The Wilson Pre-selective Gearbox
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RFADERS of this journal arc familiar with the Wilson preselective type of epieyelic gearbox used on Daimler chassis. It can also be supplied for A.E.C. vehicles, whilst Armstrong Siddeley and Daimler car chassis are similarly equipped. In view of the popular interest in transmission the council of the Institution of Automobile Engineers requested Major W. G. Wilson to prepare and read a paper on epicyclic gearing. It has already been given at Bristol, Glasgow and London. It will be
delivered at Coventry to-day. •
This form of transmission is handled by Improved Gears. Ltd., 23, Queen Anne's Gate, London, S.W.1. Its employment is not, of course, restricted to automobile work ; for tractors, tanks, railcars, winches, etc., it is being more widely used every day.
One of the earliest forms of this transmission was the Wilson-Pilcher of the author's design. As a result of his experience he decided that he would not proceed farther until the bands controlling the annuli could be made selfadjusting and the brakes could he balanced. These objects are fully achieved in the latest Wilson gearbox with pre-selective control.
From the point of view of the manufacturer, the advantages of the epicyclic system are silence, efficiency (98.5 per cent, on first gear, 99 per cent on second gear, 419.25 per cent, on third and top gears), and length of life. Additional advantages are the abolition of the clutch, the reduced amount of gear grinding necessary, and the ease of control, which enables a smaller engine to be provided to give an equal performance. To the driver the principal advantages are speed, silent running and the ability to use the gear as a brake. It has been found that the public is willing to pay the extra cost of a gear embodying these advantages. Ultimately, this type of transmission will be considerably cheapened. The increase in weight is trifling, but is more than counterbalanced by the increased efficiency obtained.
The two features of primary importance in the Wilson gearbox sire the balanced contracting brakes and the automatic adjustment for the linings of the bands. Actually each brake takes the form of two bands, side by side, contracted by an outer member. The lugs on the bands, which bear against abutments, are ()Nosed at 180 degrees, so that the upward and downward forces are balanced ; this obviates the need for bearings between the gears, loaded bushes or brake drums independent of the annuli.
The second vital feature is the selfadjusting layout for the operating
hands. By means of a series of toggles a quick increase of mechanical advantage is provided—it is necessary to carry considerable torque on a drum of small diameter, hence high pressures are required. At the top of each operating rod is a nut surrounded. by a one-way clutch of the coil-spring type. Below the nut is a plate which strikes fixed projections at each end of its travel and imparts to the nut, if there should be any slackness to be taken up, sufficient force partially to rotate it. In this gear no manual adjustment is required at any time.
Speed engagement is effected by the conjoint operation of a camshaft connected to the pre-selective control and a bus bar coupled to what is normally the clutch_ pedal. Interlocking devices Prevent the use of more than one speed at a time, but permit a gear to be preselected while another is already in use. _ The author's view is that, whilst infinitely variable transmission is the ultimate ideal, the epieyclic principle provides a commercial and practical possibility for the present and near future.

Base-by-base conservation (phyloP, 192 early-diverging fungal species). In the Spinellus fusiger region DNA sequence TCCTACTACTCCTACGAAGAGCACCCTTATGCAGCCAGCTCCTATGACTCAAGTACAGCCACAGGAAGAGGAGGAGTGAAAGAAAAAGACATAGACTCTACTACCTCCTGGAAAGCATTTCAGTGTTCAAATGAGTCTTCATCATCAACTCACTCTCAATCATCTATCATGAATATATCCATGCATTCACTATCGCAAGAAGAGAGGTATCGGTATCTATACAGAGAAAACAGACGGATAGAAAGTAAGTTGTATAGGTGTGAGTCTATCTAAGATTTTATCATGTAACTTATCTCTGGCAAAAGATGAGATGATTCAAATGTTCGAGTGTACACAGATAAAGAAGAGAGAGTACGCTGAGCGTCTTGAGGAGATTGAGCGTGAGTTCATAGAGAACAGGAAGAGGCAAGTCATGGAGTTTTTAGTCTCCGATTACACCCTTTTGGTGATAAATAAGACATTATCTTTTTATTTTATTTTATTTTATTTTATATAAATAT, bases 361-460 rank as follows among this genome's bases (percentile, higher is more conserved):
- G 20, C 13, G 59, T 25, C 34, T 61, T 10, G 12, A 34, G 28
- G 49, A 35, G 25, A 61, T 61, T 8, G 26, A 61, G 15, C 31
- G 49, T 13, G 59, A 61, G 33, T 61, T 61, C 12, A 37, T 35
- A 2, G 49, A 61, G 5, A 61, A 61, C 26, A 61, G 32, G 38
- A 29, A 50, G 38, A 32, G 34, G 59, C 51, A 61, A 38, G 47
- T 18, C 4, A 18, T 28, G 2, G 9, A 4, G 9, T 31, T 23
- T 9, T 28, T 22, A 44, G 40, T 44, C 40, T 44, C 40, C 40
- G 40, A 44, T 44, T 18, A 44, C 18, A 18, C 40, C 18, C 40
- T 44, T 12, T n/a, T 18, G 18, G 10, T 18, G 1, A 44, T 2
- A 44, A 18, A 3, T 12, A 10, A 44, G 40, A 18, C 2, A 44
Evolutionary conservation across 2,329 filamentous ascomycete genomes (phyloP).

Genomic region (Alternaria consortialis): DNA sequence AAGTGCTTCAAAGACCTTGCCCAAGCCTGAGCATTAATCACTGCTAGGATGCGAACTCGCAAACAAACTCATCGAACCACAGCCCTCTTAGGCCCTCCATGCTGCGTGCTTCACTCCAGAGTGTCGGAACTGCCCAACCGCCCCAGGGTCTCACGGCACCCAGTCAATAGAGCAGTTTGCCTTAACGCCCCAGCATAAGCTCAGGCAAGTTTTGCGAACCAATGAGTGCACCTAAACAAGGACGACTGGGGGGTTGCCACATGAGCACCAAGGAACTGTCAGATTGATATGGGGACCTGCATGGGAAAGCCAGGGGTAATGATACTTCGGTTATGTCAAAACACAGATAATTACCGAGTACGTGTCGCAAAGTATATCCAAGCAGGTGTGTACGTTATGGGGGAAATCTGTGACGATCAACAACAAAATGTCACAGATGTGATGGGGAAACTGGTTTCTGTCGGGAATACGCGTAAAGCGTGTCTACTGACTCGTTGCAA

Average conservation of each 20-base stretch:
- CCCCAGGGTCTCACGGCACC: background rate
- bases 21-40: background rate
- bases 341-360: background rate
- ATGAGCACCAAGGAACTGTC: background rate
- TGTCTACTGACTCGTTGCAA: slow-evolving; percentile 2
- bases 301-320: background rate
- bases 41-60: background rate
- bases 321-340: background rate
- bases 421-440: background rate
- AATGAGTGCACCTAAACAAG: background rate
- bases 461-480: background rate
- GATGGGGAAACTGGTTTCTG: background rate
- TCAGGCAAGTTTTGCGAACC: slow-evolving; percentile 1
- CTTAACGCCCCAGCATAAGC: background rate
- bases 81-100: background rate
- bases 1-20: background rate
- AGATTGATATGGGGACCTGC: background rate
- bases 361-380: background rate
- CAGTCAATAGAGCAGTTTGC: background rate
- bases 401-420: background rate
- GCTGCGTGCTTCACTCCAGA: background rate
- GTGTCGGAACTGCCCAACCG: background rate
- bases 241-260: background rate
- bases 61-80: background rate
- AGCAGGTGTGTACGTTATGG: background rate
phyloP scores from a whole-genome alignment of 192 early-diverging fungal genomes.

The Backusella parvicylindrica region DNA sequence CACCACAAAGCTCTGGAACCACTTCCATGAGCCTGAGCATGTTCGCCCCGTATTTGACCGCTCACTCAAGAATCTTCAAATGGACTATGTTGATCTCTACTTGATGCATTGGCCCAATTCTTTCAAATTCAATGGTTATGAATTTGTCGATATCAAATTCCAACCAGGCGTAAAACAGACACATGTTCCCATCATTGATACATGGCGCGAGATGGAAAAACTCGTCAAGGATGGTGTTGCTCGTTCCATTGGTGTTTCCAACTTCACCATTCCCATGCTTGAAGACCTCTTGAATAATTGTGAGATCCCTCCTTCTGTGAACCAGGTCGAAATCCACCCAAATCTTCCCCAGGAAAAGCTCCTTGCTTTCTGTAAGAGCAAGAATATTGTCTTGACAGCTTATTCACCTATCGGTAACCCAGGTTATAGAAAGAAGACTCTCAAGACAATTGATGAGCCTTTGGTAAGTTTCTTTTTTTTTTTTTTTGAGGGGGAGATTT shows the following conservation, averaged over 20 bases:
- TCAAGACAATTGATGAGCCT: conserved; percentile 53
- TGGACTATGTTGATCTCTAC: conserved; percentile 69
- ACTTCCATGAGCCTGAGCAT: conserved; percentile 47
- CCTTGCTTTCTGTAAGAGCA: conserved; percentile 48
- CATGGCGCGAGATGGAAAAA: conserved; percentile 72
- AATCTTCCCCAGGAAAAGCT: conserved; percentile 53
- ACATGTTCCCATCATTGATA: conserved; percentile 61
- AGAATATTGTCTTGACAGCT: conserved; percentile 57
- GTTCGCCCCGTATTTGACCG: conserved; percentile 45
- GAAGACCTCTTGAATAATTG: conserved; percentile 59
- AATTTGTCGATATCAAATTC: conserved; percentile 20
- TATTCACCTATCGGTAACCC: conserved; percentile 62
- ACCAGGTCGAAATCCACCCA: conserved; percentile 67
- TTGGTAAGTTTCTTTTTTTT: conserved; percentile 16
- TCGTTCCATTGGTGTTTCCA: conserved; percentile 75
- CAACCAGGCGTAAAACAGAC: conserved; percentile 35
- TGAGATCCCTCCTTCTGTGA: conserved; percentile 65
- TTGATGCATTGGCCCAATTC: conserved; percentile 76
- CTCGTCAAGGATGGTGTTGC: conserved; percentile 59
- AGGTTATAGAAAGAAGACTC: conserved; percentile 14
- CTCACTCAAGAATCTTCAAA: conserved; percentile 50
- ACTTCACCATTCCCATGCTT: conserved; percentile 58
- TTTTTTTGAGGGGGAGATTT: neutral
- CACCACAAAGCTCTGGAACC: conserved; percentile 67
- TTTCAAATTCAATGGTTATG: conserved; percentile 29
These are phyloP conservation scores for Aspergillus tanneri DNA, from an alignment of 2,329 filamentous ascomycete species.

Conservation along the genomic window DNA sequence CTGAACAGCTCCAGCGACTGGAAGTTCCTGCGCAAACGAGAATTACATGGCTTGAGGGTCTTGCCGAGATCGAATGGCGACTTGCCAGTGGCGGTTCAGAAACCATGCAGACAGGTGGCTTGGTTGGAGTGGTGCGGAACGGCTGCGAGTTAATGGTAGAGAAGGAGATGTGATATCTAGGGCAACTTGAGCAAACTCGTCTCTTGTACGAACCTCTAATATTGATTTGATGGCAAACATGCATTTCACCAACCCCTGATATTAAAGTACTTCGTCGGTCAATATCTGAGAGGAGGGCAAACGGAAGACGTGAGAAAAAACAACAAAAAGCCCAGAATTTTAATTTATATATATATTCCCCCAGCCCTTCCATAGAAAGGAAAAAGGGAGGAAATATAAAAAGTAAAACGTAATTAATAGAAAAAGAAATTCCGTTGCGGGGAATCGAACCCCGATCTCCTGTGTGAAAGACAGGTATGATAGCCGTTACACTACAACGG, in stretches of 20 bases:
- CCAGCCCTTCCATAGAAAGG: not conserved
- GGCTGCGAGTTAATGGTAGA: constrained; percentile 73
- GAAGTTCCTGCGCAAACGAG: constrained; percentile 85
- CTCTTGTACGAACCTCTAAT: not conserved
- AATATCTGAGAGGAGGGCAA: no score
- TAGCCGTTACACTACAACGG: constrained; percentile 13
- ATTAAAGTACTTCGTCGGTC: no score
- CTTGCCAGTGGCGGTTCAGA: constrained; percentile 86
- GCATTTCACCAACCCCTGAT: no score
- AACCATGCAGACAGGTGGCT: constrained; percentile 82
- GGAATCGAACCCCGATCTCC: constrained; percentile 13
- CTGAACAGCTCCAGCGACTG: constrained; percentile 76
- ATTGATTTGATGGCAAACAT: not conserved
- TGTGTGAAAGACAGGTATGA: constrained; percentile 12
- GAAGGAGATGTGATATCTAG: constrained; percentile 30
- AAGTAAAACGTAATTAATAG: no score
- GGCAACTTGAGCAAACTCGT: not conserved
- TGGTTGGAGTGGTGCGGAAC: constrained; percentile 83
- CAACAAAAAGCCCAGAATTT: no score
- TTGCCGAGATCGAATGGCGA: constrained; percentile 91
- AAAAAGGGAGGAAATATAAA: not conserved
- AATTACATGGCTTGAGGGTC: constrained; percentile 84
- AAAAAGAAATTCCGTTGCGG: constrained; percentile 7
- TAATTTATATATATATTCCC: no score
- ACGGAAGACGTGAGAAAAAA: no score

In the discussion at the London meeting, several striking tributes were paid to Major Wilson's design, mainly by the chief experimental engineer of Isotta-Fraschini. He stated that the Wilson box is now being fitted in all the commercial vehicles made by his company. At first he was sceptical as to its possibilities, largely on account of the number of parts employed and because other epicyclic sets had proved susceptible to rapid wear. He tested the sear in cars in Alpine districts and failed to cause any trouble, despite drastic methods. Its adoption in Italy, where foreign products are not usually welcomed, is a testimonial to its mechanical worth.
Another speaker stated that vehicles with this type of equipment have already covered 470,000 miles in the service of the London General Omnibus Co., Ltd., and that, in conjunction with the Daimler Fluid Flywheel, maintenance costs regarding transmission have shown an appreciable reduction, whilst petrol consumption has in no way suffered. In the author's view, the hydraulic type of flywheel can well be combined with this gearbox, more particularly when. there is a large amount of traffic work.
The reason for this is that such a device, by reason of its pre-determined amount of slip, can ease the load upon both engine and transmission at low road speeds, minimie -Aee ing fluctuations and prevent
To Rent' jug the temptation to con
Axle Winans slipping of the gear brakes by the driver. He is inclined to take this course for fear of stalling the engine. In the case of a coach the use of an hydraulic flywheel is not quite so important because the slip is trifling, owing to the higher normal engine speeds.